Julie Young is president and chief executive offer of Florida Virtual School, which she helped launch in 1997. The organization, which has a staff of more than 1,200, provides nearly 100 courses to more than 130,000 students annually. Young chairs the United States Distance Learning Association and serves on the boards of the North American Council for Online Learning and the Florida Learning Alliance. She is a member of the Southern Regional Education Board’s Distance Learning Task Force, the Florida TaxWatch Center for Educational Performance and Accountability, and the UT TeleCampus National Advisory Board. In 2003, Young was inducted into the USDLA hall of fame.
T&L contributing editor Matt Bolch interviewed with Julie Young to find out more about her thoughts on edtech.
MB: How do you make sure students “connect” with the material
in a virtual environment?
JY: Addressing the needs of students is our primary goal and
focus. By leveraging technology, highly qualified teachers and innovative
curriculum design, we are giving students a learning environment that looks
more like a corporate office than a traditional classroom.
We help connect with students and address their needs by
hiring and training teachers and by developing courses where students actively
engage in lessons and participate in 21st century learning. FLVS provides
teachers a diverse mix of professional development and training opportunities
where they can swap best practices, learn new strategies boosting student
engagement and refine teaching methods.
The curriculum development team is constantly explore new
methods to improve courses to make the experience more dynamic for students.
Last year, we introduced a new course that is delivered completely in an online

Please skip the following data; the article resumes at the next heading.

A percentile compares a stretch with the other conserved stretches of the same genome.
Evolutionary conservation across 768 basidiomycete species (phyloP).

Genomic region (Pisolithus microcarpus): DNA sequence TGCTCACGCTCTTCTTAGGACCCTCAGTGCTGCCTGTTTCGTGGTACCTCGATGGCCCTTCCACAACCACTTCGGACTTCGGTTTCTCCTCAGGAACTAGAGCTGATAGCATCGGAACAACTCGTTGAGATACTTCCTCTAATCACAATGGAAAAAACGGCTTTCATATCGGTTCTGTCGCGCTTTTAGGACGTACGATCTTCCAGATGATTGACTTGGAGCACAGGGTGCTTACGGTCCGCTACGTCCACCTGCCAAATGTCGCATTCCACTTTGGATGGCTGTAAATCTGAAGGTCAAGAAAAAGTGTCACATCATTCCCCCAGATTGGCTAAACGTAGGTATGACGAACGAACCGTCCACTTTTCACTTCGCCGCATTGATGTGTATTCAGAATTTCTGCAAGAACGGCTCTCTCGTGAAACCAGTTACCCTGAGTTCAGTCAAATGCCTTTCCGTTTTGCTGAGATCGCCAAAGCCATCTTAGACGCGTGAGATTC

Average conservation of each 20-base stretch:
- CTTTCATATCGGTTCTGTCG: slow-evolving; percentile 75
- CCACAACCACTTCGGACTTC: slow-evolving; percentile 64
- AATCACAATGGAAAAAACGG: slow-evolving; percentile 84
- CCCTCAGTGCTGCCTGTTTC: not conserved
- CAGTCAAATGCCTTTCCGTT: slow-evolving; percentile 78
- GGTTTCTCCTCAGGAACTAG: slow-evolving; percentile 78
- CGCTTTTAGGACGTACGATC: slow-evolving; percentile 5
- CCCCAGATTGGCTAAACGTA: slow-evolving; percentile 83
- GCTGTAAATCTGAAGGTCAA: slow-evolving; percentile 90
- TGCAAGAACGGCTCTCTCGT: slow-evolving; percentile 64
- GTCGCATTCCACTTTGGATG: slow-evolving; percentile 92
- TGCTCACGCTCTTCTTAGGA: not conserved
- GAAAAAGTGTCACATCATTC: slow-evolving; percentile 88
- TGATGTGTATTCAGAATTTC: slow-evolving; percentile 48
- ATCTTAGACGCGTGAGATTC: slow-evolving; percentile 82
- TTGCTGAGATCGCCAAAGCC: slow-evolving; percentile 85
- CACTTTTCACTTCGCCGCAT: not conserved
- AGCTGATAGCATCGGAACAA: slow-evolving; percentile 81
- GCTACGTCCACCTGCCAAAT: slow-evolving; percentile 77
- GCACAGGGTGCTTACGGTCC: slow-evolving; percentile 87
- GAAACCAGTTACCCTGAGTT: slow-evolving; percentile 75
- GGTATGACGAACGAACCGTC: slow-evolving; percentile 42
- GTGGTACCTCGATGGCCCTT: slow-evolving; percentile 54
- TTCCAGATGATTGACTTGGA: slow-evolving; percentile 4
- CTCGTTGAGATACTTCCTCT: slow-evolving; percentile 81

gaming environment. We have also added new text-to-voice technologies, more
videos and interactive, online simulations and study tools for the iPhone or
MB: What challenges (technological or otherwise) do you see
to wider virtual learning adoption?
JY: Helping traditionalists better understand how online
learning can support, supplement and enhance a student's overall education
experience is one of the first barriers we need to cross. We have always
advocated for a blended learning environment where students have options for
how to reach their educational goals.
Access to online courses requires broadband and funding. In
2003, the Florida State legislature established sustainable funding for FLVS;
this allowed the program to grow to meet student demand. One of our ongoing
challenges is increasing broadband access to students in rural and underserved
communities who can greatly benefit from a broader list of courses to
supplement traditional course schedules.
Keeping pace with technology is certainly something we watch
carefully. Students typically have to "power down" when they go to
school. Our curriculum innovation team is working hard to make sure this is not
the case when students enroll in FLVS courses.
MB: Briefly, where do you see the future of virtual learning
JY: Enrollments in online courses growing at greater than 25%
annually and will continue to grow. I see a future where students do not learn
just one way--they pick and choose their options based upon strengths, not
weakness. In the future, I see schools that offer true blended learning
opportunities. Courses will become more interactive and students will become
greater producers of content, rather than simply memorizing facts, figures and
I see a learning environment that is built upon future
needs--21st century skills--so students graduate prepared for college or the
global workplace. Virtual courses will help them by improving communication and
collaboration skills, enhancing critical thinking and problem-solving abilities
and fostering opportunities for creativity and innovation.